KETCHIKAN is a real town. It has the mandatory cruise line owned stores near the harbor, but there is a real town there to enjoy behind them. We blew off the excursions again, and opted to rent a car and explore on our own. We ended up hiking in the mountains, taking a 6.5 mile round trip hike to Lake Perseverance. We were all alone. With 10,000 cruise ship passengers in port, we saw only one local couple the whole time we were out there, and not another soul. And we saw the "real" Alaska of Ketchikan. And it was absolutely stunningly beautiful and unspoiled. Then we went back to town and did some touristy things on our own, like visit the totem pole village and do some shopping. It was hard, but we managed to find some true one-of-a-kind Haida and Tlinkit jewelry, but to do it we had to wade through a lot of pricey mass produced junk marketed to the cruise passengers as authentic.
So, if like us you want to see the real ports and not just the facade that the cruise ships use to separate you from your money, you can do it, but it takes some effort. The effort is well worth it, though. We saw some truly stunning scenery and wildlife that the vast majority of cruisers missed out on. What surprised us was that most cruisers weren't interested in finding that. They were happy to be aboard the ship, and then to get off for a couple hours to sit in the Red Dog Saloon or buy a trinket or two before returning to eat at the Horizon Court buffet. That's not what we were after. Most were into the cruise ship experience. We were definitely destination travelers, and being one of those on a massive cruise ship takes a little effort and dedication, but it can be done. And cheaper than doing the typical cruise stuff.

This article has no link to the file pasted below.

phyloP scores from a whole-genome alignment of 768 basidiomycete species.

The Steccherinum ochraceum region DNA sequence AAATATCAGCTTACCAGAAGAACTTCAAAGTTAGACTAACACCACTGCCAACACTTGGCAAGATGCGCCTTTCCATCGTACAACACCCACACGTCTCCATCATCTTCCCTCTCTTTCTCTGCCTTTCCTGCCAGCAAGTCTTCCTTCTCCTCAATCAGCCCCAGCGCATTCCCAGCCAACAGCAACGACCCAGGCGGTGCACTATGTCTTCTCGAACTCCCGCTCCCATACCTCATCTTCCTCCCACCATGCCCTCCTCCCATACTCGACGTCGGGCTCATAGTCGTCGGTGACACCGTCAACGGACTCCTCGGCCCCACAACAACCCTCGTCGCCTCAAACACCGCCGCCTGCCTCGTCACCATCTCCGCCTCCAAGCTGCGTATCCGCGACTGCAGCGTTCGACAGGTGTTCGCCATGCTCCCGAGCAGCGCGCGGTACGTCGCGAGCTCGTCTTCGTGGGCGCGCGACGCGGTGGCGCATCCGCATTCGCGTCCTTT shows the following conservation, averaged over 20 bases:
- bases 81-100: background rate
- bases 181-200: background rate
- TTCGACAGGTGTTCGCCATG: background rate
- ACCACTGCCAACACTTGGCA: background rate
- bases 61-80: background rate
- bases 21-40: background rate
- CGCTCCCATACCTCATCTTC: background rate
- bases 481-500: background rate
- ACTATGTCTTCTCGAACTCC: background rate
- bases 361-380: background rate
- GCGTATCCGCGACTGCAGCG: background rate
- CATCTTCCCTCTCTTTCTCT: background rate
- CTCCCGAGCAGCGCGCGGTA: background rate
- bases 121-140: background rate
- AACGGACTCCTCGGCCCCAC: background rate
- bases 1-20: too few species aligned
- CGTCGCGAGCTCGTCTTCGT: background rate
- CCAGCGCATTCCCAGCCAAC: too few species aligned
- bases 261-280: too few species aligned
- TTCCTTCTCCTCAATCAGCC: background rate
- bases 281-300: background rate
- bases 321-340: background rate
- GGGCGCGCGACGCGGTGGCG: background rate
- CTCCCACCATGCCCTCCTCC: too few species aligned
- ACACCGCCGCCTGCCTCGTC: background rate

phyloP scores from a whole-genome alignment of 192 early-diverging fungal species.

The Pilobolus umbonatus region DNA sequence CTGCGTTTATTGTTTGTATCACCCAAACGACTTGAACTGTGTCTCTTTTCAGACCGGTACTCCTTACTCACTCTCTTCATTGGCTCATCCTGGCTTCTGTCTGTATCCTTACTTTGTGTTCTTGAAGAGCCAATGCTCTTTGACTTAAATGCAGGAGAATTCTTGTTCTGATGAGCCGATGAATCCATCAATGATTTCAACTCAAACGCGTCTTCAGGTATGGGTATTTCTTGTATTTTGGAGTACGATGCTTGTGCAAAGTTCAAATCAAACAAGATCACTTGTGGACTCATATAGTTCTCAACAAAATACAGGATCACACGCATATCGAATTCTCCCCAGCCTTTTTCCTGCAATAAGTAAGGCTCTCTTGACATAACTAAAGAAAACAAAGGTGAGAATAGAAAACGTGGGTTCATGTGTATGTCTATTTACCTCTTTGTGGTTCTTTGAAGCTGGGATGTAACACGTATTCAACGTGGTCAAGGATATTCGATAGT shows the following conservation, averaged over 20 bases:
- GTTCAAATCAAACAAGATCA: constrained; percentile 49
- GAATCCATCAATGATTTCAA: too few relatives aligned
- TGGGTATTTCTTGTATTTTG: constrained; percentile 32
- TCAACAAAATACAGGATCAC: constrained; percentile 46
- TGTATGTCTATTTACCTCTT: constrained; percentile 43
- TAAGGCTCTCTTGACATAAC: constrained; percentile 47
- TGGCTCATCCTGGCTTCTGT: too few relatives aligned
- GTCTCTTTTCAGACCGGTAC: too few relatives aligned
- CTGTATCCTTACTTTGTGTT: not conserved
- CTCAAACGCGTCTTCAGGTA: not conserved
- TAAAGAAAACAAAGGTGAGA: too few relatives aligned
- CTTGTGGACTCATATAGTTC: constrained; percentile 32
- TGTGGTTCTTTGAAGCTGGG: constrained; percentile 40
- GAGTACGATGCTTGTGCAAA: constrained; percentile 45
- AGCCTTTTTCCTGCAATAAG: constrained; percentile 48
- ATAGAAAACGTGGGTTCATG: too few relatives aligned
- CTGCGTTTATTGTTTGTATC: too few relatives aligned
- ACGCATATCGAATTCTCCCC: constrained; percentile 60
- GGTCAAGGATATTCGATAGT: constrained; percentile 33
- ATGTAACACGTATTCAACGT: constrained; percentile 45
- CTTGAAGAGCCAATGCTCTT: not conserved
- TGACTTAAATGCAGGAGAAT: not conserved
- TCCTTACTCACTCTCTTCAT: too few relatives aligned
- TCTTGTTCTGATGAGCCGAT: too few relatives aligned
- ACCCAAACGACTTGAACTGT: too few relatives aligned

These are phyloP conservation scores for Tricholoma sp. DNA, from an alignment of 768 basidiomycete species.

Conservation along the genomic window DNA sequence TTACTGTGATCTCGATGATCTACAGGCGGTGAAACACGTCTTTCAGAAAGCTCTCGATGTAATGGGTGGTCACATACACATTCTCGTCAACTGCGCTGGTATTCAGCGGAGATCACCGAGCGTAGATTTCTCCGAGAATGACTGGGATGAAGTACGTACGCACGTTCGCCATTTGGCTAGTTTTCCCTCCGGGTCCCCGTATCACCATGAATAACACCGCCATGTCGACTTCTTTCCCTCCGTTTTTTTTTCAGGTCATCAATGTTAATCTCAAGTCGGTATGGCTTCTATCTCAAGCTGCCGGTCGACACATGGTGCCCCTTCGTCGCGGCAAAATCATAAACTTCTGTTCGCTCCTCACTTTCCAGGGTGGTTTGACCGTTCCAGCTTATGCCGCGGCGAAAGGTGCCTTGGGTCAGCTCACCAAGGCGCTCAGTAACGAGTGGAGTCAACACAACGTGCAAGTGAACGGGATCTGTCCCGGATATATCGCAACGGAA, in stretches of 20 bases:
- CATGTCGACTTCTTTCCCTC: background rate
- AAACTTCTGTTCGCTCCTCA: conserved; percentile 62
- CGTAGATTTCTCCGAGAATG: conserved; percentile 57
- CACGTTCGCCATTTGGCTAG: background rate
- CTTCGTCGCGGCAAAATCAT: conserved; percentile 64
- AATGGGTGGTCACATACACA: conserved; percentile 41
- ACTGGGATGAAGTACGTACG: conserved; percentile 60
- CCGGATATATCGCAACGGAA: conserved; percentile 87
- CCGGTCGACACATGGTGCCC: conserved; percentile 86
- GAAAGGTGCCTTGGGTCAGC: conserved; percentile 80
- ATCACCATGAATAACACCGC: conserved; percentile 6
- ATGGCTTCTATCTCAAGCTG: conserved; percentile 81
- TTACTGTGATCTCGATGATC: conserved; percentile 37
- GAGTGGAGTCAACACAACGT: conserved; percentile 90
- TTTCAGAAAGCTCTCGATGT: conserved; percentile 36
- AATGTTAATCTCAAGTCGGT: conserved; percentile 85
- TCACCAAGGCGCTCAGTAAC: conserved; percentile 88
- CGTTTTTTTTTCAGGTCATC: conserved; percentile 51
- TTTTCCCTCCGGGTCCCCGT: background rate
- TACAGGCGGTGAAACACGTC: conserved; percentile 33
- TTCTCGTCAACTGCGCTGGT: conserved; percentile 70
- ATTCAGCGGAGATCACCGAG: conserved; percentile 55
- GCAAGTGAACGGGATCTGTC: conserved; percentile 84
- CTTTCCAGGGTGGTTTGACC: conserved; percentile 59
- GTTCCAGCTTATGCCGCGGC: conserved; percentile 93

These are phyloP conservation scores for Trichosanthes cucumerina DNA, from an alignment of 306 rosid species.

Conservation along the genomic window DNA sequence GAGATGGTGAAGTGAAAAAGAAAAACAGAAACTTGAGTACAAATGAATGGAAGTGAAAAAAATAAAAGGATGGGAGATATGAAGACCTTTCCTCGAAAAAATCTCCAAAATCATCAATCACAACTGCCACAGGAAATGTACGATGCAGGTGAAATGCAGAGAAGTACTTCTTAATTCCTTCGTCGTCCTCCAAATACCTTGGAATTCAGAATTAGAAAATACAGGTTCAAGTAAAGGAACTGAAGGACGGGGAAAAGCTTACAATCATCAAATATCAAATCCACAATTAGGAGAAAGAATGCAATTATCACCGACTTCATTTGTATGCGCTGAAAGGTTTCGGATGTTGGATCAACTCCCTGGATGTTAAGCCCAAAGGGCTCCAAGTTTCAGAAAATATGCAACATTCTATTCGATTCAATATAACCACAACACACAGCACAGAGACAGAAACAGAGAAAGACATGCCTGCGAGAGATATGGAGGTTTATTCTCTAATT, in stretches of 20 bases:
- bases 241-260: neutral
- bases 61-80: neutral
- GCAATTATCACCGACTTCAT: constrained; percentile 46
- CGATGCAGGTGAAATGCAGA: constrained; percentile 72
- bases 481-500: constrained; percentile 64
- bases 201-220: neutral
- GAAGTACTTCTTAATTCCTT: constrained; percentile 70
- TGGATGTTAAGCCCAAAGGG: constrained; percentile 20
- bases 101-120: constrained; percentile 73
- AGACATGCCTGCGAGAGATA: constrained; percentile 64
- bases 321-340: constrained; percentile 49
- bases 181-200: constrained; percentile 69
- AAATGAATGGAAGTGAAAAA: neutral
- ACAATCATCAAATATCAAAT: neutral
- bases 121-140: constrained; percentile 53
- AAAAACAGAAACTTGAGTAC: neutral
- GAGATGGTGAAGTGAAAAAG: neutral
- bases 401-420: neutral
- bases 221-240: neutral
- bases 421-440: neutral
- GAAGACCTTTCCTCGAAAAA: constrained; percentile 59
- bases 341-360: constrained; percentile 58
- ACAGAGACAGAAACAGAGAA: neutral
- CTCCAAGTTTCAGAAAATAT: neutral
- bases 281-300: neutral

We thought the entertainment was universally terrible. Bad comedian. Bad magician. Bad dancing and singing shows (though the performers were giving it their all for tepid crowds). Bad string trio. Bad pianist. We didn't find one good performer. I am comparing it to Sitmar cruises to Alaska of 30 years ago, which provided top, if aging, entertainers. I recall cruising and mingling with Mel Torme, Harry James, Buddy Rich, Marilyn McCoo and others who had real star power in their day, and who brought their own professional back-up bands and singers. No headline acts these days. They market these shows as "Vegas style," but the design, choreography and execution are not very professional, and they have young but eager "talent" doing their best to make a show of it, and not succeeding very well.
I did not like the entertainment.
Some things were GREAT! The crew topped that list. The ship itself running just behind. And the destinations were amazing if you took the trouble to find them under the commercial cruise company veneer. We liked MUTS, too.
Other things were truly awful. They were the food, the entertainment, and the aforementioned commercial veneer.